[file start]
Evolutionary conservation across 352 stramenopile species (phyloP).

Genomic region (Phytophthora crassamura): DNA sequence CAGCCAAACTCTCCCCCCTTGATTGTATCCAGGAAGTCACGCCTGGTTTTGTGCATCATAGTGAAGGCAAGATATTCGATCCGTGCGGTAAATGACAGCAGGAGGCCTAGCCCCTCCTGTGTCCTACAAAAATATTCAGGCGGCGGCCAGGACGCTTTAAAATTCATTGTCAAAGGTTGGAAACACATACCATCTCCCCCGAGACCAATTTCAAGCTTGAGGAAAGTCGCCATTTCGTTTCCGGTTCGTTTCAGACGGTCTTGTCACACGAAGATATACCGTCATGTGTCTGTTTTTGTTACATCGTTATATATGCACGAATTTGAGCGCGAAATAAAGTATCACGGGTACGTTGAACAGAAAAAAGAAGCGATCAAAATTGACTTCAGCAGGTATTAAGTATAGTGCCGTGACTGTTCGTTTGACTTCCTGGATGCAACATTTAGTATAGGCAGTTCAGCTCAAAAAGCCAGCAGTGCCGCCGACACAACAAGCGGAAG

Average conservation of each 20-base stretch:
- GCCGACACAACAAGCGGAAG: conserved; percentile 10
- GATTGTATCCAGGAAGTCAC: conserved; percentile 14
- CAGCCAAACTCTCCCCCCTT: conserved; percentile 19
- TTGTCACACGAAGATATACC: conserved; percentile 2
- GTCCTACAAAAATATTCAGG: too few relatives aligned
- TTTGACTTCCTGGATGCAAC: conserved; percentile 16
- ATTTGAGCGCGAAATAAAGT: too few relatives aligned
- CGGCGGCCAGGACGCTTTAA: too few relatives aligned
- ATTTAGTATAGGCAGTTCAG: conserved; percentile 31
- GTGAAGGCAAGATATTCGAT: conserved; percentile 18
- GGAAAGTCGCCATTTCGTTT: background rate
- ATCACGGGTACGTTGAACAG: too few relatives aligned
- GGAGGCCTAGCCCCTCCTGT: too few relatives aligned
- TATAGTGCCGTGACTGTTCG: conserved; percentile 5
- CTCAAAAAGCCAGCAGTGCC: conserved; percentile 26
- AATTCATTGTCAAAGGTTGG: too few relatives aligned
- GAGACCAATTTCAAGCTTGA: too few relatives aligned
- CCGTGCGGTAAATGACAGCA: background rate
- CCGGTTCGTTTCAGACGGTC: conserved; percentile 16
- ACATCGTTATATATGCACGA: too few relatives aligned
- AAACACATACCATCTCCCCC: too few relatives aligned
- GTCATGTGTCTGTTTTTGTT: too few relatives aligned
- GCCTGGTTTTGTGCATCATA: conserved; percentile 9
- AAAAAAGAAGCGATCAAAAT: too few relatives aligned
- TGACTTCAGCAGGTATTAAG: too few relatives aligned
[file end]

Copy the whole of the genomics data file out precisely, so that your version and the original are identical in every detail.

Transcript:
Evolutionary conservation across 352 stramenopile species (phyloP).

Genomic region (Phytophthora crassamura): DNA sequence CAGCCAAACTCTCCCCCCTTGATTGTATCCAGGAAGTCACGCCTGGTTTTGTGCATCATAGTGAAGGCAAGATATTCGATCCGTGCGGTAAATGACAGCAGGAGGCCTAGCCCCTCCTGTGTCCTACAAAAATATTCAGGCGGCGGCCAGGACGCTTTAAAATTCATTGTCAAAGGTTGGAAACACATACCATCTCCCCCGAGACCAATTTCAAGCTTGAGGAAAGTCGCCATTTCGTTTCCGGTTCGTTTCAGACGGTCTTGTCACACGAAGATATACCGTCATGTGTCTGTTTTTGTTACATCGTTATATATGCACGAATTTGAGCGCGAAATAAAGTATCACGGGTACGTTGAACAGAAAAAAGAAGCGATCAAAATTGACTTCAGCAGGTATTAAGTATAGTGCCGTGACTGTTCGTTTGACTTCCTGGATGCAACATTTAGTATAGGCAGTTCAGCTCAAAAAGCCAGCAGTGCCGCCGACACAACAAGCGGAAG

Average conservation of each 20-base stretch:
- GCCGACACAACAAGCGGAAG: conserved; percentile 10
- GATTGTATCCAGGAAGTCAC: conserved; percentile 14
- CAGCCAAACTCTCCCCCCTT: conserved; percentile 19
- TTGTCACACGAAGATATACC: conserved; percentile 2
- GTCCTACAAAAATATTCAGG: too few relatives aligned
- TTTGACTTCCTGGATGCAAC: conserved; percentile 16
- ATTTGAGCGCGAAATAAAGT: too few relatives aligned
- CGGCGGCCAGGACGCTTTAA: too few relatives aligned
- ATTTAGTATAGGCAGTTCAG: conserved; percentile 31
- GTGAAGGCAAGATATTCGAT: conserved; percentile 18
- GGAAAGTCGCCATTTCGTTT: background rate
- ATCACGGGTACGTTGAACAG: too few relatives aligned
- GGAGGCCTAGCCCCTCCTGT: too few relatives aligned
- TATAGTGCCGTGACTGTTCG: conserved; percentile 5
- CTCAAAAAGCCAGCAGTGCC: conserved; percentile 26
- AATTCATTGTCAAAGGTTGG: too few relatives aligned
- GAGACCAATTTCAAGCTTGA: too few relatives aligned
- CCGTGCGGTAAATGACAGCA: background rate
- CCGGTTCGTTTCAGACGGTC: conserved; percentile 16
- ACATCGTTATATATGCACGA: too few relatives aligned
- AAACACATACCATCTCCCCC: too few relatives aligned
- GTCATGTGTCTGTTTTTGTT: too few relatives aligned
- GCCTGGTTTTGTGCATCATA: conserved; percentile 9
- AAAAAAGAAGCGATCAAAAT: too few relatives aligned
- TGACTTCAGCAGGTATTAAG: too few relatives aligned